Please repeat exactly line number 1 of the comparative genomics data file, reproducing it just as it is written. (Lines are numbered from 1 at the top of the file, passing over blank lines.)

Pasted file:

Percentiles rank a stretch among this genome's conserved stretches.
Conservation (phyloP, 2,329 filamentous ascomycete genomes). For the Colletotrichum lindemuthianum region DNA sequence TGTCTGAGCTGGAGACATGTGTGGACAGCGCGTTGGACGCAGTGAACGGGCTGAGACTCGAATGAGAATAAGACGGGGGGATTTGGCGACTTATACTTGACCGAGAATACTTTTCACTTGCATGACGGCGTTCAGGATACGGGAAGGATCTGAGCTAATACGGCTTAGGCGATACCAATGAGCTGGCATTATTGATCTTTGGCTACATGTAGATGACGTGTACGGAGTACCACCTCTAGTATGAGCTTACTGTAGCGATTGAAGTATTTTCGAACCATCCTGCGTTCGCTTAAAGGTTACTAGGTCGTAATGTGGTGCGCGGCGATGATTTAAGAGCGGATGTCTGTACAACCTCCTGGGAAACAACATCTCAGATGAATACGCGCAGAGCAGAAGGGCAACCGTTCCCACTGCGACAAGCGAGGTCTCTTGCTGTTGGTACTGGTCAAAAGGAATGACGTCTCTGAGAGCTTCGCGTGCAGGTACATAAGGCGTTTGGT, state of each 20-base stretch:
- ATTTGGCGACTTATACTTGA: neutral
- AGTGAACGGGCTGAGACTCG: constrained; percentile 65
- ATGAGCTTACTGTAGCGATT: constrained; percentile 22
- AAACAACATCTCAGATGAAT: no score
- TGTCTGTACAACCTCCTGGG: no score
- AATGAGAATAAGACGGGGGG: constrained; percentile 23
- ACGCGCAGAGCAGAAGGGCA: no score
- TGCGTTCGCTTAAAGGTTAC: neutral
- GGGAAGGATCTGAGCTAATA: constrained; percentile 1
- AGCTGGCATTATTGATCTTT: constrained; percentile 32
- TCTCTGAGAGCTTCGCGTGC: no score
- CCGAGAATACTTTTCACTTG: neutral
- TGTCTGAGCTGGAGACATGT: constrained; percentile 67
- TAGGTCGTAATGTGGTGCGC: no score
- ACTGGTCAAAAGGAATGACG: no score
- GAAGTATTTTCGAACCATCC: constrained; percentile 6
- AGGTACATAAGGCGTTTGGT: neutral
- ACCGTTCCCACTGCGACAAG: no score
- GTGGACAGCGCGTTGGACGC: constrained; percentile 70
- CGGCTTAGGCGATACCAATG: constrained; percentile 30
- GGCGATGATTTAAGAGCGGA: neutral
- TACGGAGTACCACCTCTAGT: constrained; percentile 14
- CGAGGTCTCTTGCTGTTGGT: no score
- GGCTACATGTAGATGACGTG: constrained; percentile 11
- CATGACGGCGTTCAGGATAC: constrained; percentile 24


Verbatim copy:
Percentiles rank a stretch among this genome's conserved stretches.